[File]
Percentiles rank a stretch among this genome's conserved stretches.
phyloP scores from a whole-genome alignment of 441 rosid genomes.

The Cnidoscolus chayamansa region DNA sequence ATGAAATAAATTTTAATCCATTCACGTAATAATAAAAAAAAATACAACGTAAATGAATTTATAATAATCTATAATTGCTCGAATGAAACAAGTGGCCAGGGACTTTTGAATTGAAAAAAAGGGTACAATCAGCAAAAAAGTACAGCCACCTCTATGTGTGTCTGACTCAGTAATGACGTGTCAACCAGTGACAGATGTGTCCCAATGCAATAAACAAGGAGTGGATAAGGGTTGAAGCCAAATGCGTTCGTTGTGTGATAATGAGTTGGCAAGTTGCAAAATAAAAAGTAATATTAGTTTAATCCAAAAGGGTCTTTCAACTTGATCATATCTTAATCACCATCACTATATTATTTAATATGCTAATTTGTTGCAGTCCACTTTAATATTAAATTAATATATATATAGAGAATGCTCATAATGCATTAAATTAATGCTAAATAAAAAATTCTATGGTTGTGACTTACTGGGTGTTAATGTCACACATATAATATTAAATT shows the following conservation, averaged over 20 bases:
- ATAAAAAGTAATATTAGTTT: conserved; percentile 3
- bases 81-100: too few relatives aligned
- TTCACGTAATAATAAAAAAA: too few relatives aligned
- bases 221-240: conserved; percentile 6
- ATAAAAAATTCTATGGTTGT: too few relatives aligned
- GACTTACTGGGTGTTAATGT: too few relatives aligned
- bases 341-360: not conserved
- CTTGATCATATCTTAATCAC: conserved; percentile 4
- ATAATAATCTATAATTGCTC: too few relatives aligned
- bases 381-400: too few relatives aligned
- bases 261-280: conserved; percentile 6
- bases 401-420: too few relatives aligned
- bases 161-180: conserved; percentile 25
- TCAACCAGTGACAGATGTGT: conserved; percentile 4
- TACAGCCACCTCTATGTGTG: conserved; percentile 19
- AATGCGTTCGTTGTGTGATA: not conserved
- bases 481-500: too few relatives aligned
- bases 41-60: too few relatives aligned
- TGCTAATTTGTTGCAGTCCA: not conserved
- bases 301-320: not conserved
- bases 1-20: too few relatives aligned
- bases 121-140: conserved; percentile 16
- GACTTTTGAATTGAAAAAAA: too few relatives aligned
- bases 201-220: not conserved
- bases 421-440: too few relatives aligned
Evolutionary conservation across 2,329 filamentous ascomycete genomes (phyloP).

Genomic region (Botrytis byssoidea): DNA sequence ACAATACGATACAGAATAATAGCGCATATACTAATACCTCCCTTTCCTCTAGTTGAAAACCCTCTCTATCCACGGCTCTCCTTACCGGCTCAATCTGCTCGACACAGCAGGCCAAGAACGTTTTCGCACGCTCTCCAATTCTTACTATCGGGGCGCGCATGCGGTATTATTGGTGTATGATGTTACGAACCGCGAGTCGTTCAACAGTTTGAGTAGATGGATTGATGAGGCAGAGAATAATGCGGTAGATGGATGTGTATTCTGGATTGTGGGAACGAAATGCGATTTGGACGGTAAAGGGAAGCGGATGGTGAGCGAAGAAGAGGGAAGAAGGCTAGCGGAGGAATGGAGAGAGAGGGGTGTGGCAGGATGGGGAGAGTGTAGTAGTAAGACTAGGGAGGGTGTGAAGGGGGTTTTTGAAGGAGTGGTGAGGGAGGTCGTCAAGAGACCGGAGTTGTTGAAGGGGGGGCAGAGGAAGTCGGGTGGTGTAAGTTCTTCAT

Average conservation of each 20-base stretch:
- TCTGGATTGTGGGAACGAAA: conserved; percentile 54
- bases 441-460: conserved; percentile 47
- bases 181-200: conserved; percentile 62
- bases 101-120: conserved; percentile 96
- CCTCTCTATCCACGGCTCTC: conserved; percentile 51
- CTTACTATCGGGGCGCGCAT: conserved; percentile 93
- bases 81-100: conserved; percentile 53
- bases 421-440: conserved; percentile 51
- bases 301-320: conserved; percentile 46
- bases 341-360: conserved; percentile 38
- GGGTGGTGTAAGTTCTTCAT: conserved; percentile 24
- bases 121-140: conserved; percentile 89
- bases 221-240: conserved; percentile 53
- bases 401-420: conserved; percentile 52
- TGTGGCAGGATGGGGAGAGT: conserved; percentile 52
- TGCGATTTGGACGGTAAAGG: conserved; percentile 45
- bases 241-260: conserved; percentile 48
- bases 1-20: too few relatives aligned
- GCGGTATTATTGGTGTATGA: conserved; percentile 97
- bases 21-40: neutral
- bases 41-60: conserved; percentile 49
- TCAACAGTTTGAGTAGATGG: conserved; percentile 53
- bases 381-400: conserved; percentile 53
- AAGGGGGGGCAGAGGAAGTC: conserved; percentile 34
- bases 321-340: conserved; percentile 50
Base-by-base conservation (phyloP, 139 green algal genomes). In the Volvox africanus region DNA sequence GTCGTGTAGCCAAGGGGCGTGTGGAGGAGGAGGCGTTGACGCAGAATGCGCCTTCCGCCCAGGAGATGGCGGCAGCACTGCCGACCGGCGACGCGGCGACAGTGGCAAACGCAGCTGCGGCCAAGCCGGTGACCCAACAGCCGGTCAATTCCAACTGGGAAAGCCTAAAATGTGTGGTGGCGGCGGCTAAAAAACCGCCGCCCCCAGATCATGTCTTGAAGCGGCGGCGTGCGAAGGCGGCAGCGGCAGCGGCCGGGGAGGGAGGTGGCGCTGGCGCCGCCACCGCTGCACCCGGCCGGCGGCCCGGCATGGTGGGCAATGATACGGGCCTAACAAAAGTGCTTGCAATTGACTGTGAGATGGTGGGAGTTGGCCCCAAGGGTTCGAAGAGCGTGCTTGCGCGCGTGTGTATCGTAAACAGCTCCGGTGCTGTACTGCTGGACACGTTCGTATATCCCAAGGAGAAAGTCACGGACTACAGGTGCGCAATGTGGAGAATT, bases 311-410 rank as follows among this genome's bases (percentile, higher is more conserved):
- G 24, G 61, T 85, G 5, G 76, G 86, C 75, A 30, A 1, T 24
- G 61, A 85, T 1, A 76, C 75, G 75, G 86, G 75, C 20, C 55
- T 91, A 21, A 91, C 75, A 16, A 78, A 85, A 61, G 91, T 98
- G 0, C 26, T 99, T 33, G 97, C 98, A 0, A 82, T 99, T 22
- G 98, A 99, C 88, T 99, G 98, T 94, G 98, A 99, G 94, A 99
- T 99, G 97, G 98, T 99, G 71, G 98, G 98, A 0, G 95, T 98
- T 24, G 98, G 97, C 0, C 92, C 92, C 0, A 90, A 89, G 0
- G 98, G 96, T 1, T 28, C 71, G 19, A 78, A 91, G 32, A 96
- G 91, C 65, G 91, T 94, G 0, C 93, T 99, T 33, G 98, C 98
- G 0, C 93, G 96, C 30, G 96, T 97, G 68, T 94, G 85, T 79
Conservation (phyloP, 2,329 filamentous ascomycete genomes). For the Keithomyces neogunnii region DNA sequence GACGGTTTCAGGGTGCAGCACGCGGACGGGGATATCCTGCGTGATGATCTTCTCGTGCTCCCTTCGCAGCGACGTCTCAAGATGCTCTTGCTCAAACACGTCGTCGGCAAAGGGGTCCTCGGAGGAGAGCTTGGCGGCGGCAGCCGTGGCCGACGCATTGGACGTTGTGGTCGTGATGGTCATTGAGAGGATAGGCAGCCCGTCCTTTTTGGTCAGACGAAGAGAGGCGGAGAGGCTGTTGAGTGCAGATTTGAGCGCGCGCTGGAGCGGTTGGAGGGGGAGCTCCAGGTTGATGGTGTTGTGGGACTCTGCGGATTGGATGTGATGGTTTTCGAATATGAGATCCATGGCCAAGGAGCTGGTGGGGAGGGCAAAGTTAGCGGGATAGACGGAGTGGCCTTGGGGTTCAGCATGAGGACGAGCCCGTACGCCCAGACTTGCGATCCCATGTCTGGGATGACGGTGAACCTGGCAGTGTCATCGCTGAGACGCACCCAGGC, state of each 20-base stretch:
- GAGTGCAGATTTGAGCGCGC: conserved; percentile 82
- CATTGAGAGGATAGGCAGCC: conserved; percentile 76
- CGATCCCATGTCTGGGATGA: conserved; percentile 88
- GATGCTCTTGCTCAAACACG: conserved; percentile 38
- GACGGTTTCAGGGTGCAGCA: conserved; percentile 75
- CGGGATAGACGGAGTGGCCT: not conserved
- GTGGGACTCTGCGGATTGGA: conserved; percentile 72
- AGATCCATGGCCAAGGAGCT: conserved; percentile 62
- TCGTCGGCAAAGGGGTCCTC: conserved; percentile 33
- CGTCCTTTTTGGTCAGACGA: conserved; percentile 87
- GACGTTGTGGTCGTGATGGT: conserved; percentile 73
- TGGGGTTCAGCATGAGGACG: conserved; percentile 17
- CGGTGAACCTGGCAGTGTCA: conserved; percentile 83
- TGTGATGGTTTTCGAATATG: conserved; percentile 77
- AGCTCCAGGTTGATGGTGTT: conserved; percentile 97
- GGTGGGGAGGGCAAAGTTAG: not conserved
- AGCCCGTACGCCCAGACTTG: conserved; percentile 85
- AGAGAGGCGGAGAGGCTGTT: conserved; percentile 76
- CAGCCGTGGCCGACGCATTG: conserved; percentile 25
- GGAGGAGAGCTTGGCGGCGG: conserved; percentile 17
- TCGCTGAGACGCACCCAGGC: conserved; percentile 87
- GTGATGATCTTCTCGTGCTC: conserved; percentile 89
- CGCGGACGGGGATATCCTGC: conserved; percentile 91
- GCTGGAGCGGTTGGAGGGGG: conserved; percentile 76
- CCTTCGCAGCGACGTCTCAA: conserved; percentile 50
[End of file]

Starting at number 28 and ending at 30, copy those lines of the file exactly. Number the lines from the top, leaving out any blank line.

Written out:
- bases 421-440: too few relatives aligned
Evolutionary conservation across 2,329 filamentous ascomycete genomes (phyloP).

Genomic region (Botrytis byssoidea): DNA sequence ACAATACGATACAGAATAATAGCGCATATACTAATACCTCCCTTTCCTCTAGTTGAAAACCCTCTCTATCCACGGCTCTCCTTACCGGCTCAATCTGCTCGACACAGCAGGCCAAGAACGTTTTCGCACGCTCTCCAATTCTTACTATCGGGGCGCGCATGCGGTATTATTGGTGTATGATGTTACGAACCGCGAGTCGTTCAACAGTTTGAGTAGATGGATTGATGAGGCAGAGAATAATGCGGTAGATGGATGTGTATTCTGGATTGTGGGAACGAAATGCGATTTGGACGGTAAAGGGAAGCGGATGGTGAGCGAAGAAGAGGGAAGAAGGCTAGCGGAGGAATGGAGAGAGAGGGGTGTGGCAGGATGGGGAGAGTGTAGTAGTAAGACTAGGGAGGGTGTGAAGGGGGTTTTTGAAGGAGTGGTGAGGGAGGTCGTCAAGAGACCGGAGTTGTTGAAGGGGGGGCAGAGGAAGTCGGGTGGTGTAAGTTCTTCAT